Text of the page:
January 14, 2022

The Post-Collapse Scenario (Maybe)

Pankaj Mishra has a very insightful discussion of that famous book by Frantz Fanon, The Wretched of the Earth (1961), in the 6 December 2021 issue of the New Yorker. The book is the classic statement of anti-colonialism, and has been an inspiration to millions of the “Global South.” Fanon argued that the (European) bourgeois ideology of “equality and dignity was merely a cover for capitalist-imperialist rapacity” (quoting Mishra). I take this to be obviously true, and in Why America Failed I argue that our so-called democracy has largely been a cover for hustling, for consumerism, and for economic and technological expansion. The theme comes up again in my forthcoming book, Eminent Post-Victorians, which includes a chapter on Sir Isaiah Berlin. Berlin was the poster boy for liberalism, or “negative liberty,” by which he meant the freedom to do as you wished so long as it didn’t interfere with others (which he admitted it would). But what really emerges from a study of Berlin is that he always came down on the side of the status quo, in particular the British capitalist, and hierarchical, way of life. During the 1960s, he was extremely skeptical of decolonial liberation movements, and I’m guessing he detested Fanon’s essay. Still, his doubts were not completely off-base, and can be found in Fanon’s book as well.

Pankaj refers briefly to experiments conducted by elites in Asia and Africa, who “saw it as their duty to devise non-exploitative economic and social systems for their people.” My own version of this is what I have called “Dual Process,” discussed in the final essay of Are We There Yet?. Fanon was concerned that the dispossessed might adopt a “psychology dominated by an exaggerated sensibility, sensitivity, and susceptibility” (quoting Fanon). He coined the phrase “curse of independence”: the possibility that the newly liberated states might become a “receptacle for ethnic and tribal antagonisms, ultranationalism, chauvinism, and racism…[that the] new ruling classes in post-colonial nations would fail to devise a viable system of their own” (quoting Mishra). And so Fanon’s conclusion regarding decolonialization was ambiguous, even bleak; open-ended at best.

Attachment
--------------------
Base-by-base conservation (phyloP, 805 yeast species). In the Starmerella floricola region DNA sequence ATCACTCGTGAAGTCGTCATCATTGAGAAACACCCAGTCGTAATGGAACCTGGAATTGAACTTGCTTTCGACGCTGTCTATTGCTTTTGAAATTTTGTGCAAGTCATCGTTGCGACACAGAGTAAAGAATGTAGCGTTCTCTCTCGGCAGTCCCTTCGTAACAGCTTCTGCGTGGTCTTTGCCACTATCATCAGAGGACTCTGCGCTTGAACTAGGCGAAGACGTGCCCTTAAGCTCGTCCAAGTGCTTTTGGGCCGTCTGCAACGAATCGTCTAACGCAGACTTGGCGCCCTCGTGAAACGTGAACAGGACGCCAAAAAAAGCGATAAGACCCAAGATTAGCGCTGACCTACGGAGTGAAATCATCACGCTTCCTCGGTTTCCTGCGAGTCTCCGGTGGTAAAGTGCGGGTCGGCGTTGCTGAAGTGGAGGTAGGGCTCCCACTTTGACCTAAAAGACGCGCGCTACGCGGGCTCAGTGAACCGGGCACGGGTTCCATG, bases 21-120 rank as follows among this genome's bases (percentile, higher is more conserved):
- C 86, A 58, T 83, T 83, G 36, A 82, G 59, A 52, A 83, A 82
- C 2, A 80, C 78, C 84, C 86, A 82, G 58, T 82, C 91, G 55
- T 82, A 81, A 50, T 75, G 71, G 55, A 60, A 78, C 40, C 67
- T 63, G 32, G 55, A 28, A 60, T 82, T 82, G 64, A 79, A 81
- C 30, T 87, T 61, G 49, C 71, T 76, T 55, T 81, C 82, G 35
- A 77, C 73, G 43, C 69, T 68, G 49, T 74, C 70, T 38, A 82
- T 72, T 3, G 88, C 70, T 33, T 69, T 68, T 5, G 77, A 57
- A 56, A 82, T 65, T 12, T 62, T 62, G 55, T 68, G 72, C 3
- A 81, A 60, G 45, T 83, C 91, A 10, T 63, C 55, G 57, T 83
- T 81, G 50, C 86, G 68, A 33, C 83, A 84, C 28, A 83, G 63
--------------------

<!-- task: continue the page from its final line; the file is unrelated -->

I have often said that I don’t have a crystal ball, and cannot predict how the future is going to play out. But one thing I am sure of is that the United States is finished, and that its collapse will come as a relief to much, if not most, of the planet. But “finished” can take many forms, and one possible scenario, discussed often on this blog, is secession: the breakup of America into various different sociopolitical entities. The hope I have is that some of these new regions will earnestly engage in Dual Process, the devising of non-exploitative economic and social systems. Who can say? But Fanon’s warnings about the “curse of independence” are quite relevant here. If these new regions and new experiments are infected by wokism, they are sure to fail. What if they are, in fact, dominated by the ethnic and tribal antagonisms (etc.) referred to by Mishra, or the psychology of exaggerated sensibility and sensitivity referred to by Fanon? For this is precisely what wokism is all about.

“Don’t fall in love with yourselves,” Zlavoj Zizek warned the excited youth of the Occupy Wall Street movement in its heyday. Which is exactly what they proceeded to do. Why? Because it is very hard for human beings to resist the temptation of proclaiming, “Look how wonderful I am.” Wokism, virtue-signaling, is a religion, and thus acts as psychological glue, providing the mind with (pseudo-)integrity. Dialogue with a woke is about as fruitful as dialogue with a bubba: once you’ve got The Truth, you are no longer capable of dialogue. Doris Lessing pegged this syndrome for communists in the 1930s, in The Golden Notebook, where she wrote that communism literally served to create a psychological existence for its adherents. If new secessionist sections of America are going to avoid the pitfalls referred to by Fanon and Mishra, they need to divest themselves of wokism from Day One. Don’t fall in love with yourselves, for fuck’s sake; just do what’s needed to be done, and be grateful for the opportunities offered you in the wake of the American collapse. If you are unable to, all you will wind up with is old wine in new bottles.

What are the chances? We are a nation of extreme individualists, all trying to show we are better than the next person. To Americans, other people are rivals, not potential friends or comrades. To put it bluntly, we are jerks, and the process of de-jerkifying ourselves, even if undertaken, will not be a smooth ride. Do you want to find yourself? Then—Buddhism 101 here—forget yourself. Hey, it’s worth a shot.